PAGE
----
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The moment I knew: I was walking home hoping to bump into him. It’s a really long walk | Relationships

Brendan and I kept bumping into each other, and bumping up against each other, and it didn’t fly.

I played bass in the 80s in a band called Deckchairs Overboard. Brendan used to come to our gigs when he was at Swinburne High. He bought his vintage clothes from my mum. He knew my sister, Leticia.

When he got into film school in Sydney, I was living in a sharehouse with two of his friends. He’d be over at dinner parties, or getting a lift. He says I ignored him, but when you’re 23, you don’t look at a boy who’s 19.

We connected again in 2008. Facebook was shiny and new, a place to reconnect with people from your past. I thought back to film school and all those interesting characters.

At film school, Brendan was seen as this bad boy creative, pushing against the status quo. His Facebook profile looked OK. Actually, he looked pretty interesting and suave. It made me even more interested to find out what had happened to him.

He accepted my friend request immediately and sent a funny message. He was shooting a documentary in the Philippines, so it took ages to meet up. When we did, the spark was instant.

I was infatuated with Brendan the first time we saw each other again. We got each other’s jokes. We really understood each other. Usually, when you go out with someone, it’s clear you’re on a date and the agenda is: “Will we end up in bed?”.

Brendan and I didn’t have that. I was in a bad relationship. He was gun-shy. It forced us to catch up as mates. But what was bubbling under the surface was not mates at all.

A few months in, I told Brendan about my relationship. It cooled things. I was so distressed. I thought, “I’m drawn to this thing and now it might keel over.”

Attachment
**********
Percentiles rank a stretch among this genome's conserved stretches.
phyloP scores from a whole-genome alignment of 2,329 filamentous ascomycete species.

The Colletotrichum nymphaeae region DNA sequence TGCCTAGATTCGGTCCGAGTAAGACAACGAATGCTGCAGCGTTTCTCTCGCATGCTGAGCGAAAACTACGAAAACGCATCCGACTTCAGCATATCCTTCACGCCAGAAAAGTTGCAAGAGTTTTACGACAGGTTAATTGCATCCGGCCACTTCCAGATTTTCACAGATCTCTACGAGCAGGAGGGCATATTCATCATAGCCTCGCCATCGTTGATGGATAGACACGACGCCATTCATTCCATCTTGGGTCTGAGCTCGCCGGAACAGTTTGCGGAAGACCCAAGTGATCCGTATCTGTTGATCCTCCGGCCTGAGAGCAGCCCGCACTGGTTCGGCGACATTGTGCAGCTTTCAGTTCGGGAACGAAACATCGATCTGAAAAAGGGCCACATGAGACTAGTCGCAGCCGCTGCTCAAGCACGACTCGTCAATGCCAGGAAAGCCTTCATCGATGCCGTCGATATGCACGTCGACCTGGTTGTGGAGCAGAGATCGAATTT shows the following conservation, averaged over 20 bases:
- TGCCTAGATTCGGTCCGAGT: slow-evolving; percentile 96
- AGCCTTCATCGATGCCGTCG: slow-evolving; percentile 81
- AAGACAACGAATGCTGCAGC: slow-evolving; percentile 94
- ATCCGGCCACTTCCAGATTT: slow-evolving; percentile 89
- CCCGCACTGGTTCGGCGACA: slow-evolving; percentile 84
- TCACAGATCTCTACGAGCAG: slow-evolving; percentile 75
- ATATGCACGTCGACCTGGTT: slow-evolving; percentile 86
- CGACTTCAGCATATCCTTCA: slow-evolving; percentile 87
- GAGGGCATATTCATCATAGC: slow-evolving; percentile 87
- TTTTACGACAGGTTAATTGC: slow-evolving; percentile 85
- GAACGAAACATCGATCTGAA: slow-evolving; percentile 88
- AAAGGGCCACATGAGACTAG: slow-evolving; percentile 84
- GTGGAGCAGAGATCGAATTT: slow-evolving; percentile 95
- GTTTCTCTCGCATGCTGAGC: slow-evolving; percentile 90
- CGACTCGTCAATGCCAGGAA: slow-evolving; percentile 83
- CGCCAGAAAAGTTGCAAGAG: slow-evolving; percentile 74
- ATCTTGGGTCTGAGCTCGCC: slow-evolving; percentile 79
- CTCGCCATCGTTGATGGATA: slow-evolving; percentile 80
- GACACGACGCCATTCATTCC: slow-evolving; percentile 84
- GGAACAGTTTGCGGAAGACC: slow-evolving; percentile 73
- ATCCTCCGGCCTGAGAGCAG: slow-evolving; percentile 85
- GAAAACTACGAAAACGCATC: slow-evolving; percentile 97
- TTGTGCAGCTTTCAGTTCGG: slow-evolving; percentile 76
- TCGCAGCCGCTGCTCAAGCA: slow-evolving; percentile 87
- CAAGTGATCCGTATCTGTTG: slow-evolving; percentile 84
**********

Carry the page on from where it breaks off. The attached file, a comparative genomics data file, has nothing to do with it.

One night, I convinced myself it would be nice to walk home after playing a gig. But really, I was walking down Sydney’s Parramatta Road hoping to bump into him. It’s a really long way with a darbuka drum on your back!

On that walk, I realised I was prepared to do whatever it took to make it move forward.

A month later, I invited him to my studio. I’d dragged a mattress into the room. It was against the wall. The next minute it was on the floor, and we were kissing. Brendan said afterwards, “You’ve done the impossible. I’m speechless.”

I had always been completely honest with Brendan, and I wanted that to continue. I’d seen too many people break up over lies. My ex was out of town, but the minute he got home, I told him I’d fallen in love with someone else. And that was that.

Brendan and I are each other’s muses – he encouraged me to return to music and record an album. I composed the score and helped produce one of his films – but we also amuse each other. That’s been the basis of our relationship right from the first Facebook message.

Before Brendan, I was seen as a commitment-phobe. People insinuated I was somehow to blame for my bad relationships. I knew that wasn’t true.

It’s incredibly validating when you meet the right person. This notion that you have to work on relationships? You don’t. When you’re with the right person, it’s easy.

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